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Let’s Talk Contracts
Contracts govern relationships between two parties.
If you are a new freight broker, should you or do you need to be contracting at all? Who do you contract with and are all contracts the same?
Sometimes rates are included in contracts.
All load rates are negotiated but some are negotiated with an annual contract while others are dealt with individually. The latter type loads are called “spot” loads and you’ll be dealing with “spot” rates.
If you are new to brokering you most likely should not be contracting with a shipper for a number of reasons. Instead, you will negotiate each load individually – spot loads.
There’s a lot to be said about contract rates versus spot rates. In reality, spot rates are sometimes better than contract rates; and – sometimes contract rates are better than spot rates.
So, contracts with shippers are optional but, generally, should be avoided if you are a new freight broker. You will, however, require a load confirmation from the shipper for each particular load.
Now – what about contracting with carriers?
Yes, you will always require a written contract with carriers. You will send the contract (I call it an agreement) to the carrier. Once it is returned you’ll file it away and that’s about all you need to do.
However, for each particular load, you’ll also require a “load confirmation” that you will send to the carrier and you will dispatch the driver AFTER the confirmation is returned.
The load confirmation is a legally binding contract that requires both the carrier and broker to perform. Non-performance from either party may result in litigation.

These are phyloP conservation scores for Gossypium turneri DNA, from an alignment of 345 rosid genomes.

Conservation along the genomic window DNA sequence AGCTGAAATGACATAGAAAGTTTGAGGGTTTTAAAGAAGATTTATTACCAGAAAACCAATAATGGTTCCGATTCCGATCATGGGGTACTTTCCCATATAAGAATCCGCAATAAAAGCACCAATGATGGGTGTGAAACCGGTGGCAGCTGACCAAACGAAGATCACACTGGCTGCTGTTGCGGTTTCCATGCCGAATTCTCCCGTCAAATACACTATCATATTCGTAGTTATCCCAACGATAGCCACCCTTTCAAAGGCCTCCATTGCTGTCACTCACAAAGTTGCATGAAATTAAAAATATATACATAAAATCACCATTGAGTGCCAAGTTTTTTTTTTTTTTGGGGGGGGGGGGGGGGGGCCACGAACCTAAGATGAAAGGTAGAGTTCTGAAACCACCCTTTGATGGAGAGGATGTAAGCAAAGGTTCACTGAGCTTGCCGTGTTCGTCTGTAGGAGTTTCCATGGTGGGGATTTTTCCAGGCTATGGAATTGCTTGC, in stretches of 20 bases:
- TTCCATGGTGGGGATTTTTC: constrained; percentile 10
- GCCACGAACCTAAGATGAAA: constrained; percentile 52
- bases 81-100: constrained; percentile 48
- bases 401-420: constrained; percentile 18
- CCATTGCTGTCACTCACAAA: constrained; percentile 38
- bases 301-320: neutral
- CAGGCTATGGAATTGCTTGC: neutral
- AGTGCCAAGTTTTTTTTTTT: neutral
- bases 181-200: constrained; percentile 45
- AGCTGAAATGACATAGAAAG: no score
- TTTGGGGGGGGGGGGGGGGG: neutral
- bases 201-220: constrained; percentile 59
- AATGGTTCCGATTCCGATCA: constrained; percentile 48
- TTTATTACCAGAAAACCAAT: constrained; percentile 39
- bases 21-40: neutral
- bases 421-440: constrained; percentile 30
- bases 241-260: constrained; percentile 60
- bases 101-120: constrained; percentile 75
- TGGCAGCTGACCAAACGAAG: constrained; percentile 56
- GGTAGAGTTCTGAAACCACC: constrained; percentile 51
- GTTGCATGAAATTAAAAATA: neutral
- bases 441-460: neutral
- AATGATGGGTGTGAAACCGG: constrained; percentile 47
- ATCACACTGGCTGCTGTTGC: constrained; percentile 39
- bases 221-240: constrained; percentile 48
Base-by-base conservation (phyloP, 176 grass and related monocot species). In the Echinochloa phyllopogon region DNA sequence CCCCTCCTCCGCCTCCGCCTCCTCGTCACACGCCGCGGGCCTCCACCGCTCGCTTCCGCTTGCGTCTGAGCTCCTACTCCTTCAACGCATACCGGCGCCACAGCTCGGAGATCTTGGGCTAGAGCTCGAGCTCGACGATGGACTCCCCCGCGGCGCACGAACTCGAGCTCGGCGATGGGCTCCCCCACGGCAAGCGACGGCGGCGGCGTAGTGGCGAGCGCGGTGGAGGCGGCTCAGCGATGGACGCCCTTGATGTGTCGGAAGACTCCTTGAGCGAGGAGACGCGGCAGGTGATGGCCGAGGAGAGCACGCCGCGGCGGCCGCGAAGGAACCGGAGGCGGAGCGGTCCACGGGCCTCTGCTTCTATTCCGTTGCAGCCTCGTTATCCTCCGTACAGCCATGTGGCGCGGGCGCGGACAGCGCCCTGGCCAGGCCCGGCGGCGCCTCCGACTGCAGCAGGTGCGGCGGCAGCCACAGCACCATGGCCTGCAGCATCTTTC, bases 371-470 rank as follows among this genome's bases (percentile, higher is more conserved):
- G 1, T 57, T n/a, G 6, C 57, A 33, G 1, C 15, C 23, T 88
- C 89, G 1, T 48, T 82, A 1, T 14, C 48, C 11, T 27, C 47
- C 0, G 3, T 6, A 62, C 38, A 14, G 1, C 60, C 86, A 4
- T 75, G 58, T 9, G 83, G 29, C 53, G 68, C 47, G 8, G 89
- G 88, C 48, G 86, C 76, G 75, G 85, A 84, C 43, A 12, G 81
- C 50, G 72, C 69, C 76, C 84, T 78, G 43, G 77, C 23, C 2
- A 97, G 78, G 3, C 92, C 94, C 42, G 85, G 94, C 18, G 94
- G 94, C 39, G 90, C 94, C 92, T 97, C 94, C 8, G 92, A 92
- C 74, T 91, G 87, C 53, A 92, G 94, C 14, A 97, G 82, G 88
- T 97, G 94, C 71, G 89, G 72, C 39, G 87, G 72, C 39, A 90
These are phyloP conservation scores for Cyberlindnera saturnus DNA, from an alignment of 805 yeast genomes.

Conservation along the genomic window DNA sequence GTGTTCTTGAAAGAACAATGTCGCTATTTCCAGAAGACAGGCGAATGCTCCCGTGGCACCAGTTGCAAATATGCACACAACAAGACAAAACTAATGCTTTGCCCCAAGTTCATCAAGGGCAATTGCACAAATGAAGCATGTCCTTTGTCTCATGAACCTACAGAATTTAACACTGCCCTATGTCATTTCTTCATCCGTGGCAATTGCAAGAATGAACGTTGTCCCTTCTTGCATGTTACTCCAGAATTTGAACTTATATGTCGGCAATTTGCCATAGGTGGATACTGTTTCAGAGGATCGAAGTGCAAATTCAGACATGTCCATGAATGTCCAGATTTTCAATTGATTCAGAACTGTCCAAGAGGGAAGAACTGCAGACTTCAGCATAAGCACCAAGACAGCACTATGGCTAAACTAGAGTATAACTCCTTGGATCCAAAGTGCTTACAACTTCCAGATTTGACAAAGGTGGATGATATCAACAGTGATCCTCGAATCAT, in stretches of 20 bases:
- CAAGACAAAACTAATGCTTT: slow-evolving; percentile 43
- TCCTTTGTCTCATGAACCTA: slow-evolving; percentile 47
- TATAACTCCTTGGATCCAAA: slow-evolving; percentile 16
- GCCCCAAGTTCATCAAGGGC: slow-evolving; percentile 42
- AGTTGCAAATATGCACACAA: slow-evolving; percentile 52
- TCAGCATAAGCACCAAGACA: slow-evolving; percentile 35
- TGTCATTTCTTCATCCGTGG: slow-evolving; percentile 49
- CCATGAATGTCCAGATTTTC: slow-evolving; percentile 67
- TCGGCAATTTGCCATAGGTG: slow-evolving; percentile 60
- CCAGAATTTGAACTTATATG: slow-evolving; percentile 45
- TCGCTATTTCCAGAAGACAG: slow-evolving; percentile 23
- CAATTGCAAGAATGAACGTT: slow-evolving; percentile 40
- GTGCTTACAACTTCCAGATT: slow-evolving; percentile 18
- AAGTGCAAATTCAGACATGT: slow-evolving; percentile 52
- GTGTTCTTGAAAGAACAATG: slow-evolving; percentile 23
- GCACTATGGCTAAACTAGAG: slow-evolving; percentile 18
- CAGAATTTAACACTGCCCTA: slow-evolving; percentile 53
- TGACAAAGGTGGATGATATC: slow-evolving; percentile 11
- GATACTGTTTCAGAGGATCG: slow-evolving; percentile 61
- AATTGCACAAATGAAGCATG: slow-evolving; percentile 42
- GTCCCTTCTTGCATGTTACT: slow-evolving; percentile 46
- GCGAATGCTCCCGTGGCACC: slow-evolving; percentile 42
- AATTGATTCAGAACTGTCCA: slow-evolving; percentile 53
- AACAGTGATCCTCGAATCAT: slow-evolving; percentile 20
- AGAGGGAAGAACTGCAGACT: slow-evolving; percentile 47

I wish I could go into more detail on all of this (and I do in training) but here are the most important things to remember right now:
You do NOT need to spend $800 or $1,000 or more for an attorney to prepare your broker-carrier agreement. You do NOT want to use a generic agreement that you can find on the Internet. It may not be suitable.
(1) With my freight broker training you receive a detailed, four-page, time-tested Broker-Carrier Agreement. All you do is modify it with your information and, bingo!, you’re ready to go.
(2) Ditto that for the carrier load confirmations. You receive templates for four different spreadsheets depending upon how the shipper is paying.
These handouts will save you tons of time and money.
If you are ready to get started right now – call me or email me. I’m back in El Paso, Texas (trying to get disreorganized after being away for four months) and I’d love to help change your life!